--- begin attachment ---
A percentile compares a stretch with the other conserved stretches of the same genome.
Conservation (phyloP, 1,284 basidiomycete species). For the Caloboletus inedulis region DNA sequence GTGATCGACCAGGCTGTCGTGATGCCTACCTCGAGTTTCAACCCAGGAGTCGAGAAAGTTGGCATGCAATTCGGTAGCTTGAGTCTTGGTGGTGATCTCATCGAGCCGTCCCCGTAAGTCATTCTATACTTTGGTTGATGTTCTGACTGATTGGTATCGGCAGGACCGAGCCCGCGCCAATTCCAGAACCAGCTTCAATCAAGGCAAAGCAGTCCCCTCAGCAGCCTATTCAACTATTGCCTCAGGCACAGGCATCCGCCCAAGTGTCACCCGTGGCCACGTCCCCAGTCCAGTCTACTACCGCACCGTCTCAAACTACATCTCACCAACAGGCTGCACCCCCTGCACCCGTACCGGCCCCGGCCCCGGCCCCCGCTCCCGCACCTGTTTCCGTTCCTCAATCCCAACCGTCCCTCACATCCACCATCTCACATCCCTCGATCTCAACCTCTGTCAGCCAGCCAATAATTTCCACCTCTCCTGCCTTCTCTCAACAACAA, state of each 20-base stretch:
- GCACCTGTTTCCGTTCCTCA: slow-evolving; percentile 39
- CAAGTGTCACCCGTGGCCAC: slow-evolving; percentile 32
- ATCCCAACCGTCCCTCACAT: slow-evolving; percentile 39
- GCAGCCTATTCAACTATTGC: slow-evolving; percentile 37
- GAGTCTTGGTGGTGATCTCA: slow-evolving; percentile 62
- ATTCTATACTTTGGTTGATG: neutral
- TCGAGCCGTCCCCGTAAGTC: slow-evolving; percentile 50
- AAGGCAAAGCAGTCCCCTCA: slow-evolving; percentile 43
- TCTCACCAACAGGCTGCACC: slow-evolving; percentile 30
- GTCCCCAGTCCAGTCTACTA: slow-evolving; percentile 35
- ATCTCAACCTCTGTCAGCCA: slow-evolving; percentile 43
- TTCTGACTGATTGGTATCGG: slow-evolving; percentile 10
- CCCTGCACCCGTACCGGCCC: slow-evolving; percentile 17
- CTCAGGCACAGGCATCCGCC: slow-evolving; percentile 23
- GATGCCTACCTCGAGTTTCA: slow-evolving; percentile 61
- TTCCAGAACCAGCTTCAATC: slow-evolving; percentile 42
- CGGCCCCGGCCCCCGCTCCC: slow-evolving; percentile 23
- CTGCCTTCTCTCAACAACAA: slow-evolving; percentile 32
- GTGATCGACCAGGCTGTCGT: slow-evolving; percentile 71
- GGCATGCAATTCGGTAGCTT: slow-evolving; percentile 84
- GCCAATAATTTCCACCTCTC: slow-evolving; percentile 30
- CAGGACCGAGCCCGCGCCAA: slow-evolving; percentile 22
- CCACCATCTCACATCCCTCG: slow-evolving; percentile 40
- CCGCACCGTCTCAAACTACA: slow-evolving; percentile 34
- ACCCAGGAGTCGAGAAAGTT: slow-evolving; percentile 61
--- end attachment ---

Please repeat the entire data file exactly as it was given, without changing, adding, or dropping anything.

A percentile compares a stretch with the other conserved stretches of the same genome.
Conservation (phyloP, 1,284 basidiomycete species). For the Caloboletus inedulis region DNA sequence GTGATCGACCAGGCTGTCGTGATGCCTACCTCGAGTTTCAACCCAGGAGTCGAGAAAGTTGGCATGCAATTCGGTAGCTTGAGTCTTGGTGGTGATCTCATCGAGCCGTCCCCGTAAGTCATTCTATACTTTGGTTGATGTTCTGACTGATTGGTATCGGCAGGACCGAGCCCGCGCCAATTCCAGAACCAGCTTCAATCAAGGCAAAGCAGTCCCCTCAGCAGCCTATTCAACTATTGCCTCAGGCACAGGCATCCGCCCAAGTGTCACCCGTGGCCACGTCCCCAGTCCAGTCTACTACCGCACCGTCTCAAACTACATCTCACCAACAGGCTGCACCCCCTGCACCCGTACCGGCCCCGGCCCCGGCCCCCGCTCCCGCACCTGTTTCCGTTCCTCAATCCCAACCGTCCCTCACATCCACCATCTCACATCCCTCGATCTCAACCTCTGTCAGCCAGCCAATAATTTCCACCTCTCCTGCCTTCTCTCAACAACAA, state of each 20-base stretch:
- GCACCTGTTTCCGTTCCTCA: slow-evolving; percentile 39
- CAAGTGTCACCCGTGGCCAC: slow-evolving; percentile 32
- ATCCCAACCGTCCCTCACAT: slow-evolving; percentile 39
- GCAGCCTATTCAACTATTGC: slow-evolving; percentile 37
- GAGTCTTGGTGGTGATCTCA: slow-evolving; percentile 62
- ATTCTATACTTTGGTTGATG: neutral
- TCGAGCCGTCCCCGTAAGTC: slow-evolving; percentile 50
- AAGGCAAAGCAGTCCCCTCA: slow-evolving; percentile 43
- TCTCACCAACAGGCTGCACC: slow-evolving; percentile 30
- GTCCCCAGTCCAGTCTACTA: slow-evolving; percentile 35
- ATCTCAACCTCTGTCAGCCA: slow-evolving; percentile 43
- TTCTGACTGATTGGTATCGG: slow-evolving; percentile 10
- CCCTGCACCCGTACCGGCCC: slow-evolving; percentile 17
- CTCAGGCACAGGCATCCGCC: slow-evolving; percentile 23
- GATGCCTACCTCGAGTTTCA: slow-evolving; percentile 61
- TTCCAGAACCAGCTTCAATC: slow-evolving; percentile 42
- CGGCCCCGGCCCCCGCTCCC: slow-evolving; percentile 23
- CTGCCTTCTCTCAACAACAA: slow-evolving; percentile 32
- GTGATCGACCAGGCTGTCGT: slow-evolving; percentile 71
- GGCATGCAATTCGGTAGCTT: slow-evolving; percentile 84
- GCCAATAATTTCCACCTCTC: slow-evolving; percentile 30
- CAGGACCGAGCCCGCGCCAA: slow-evolving; percentile 22
- CCACCATCTCACATCCCTCG: slow-evolving; percentile 40
- CCGCACCGTCTCAAACTACA: slow-evolving; percentile 34
- ACCCAGGAGTCGAGAAAGTT: slow-evolving; percentile 61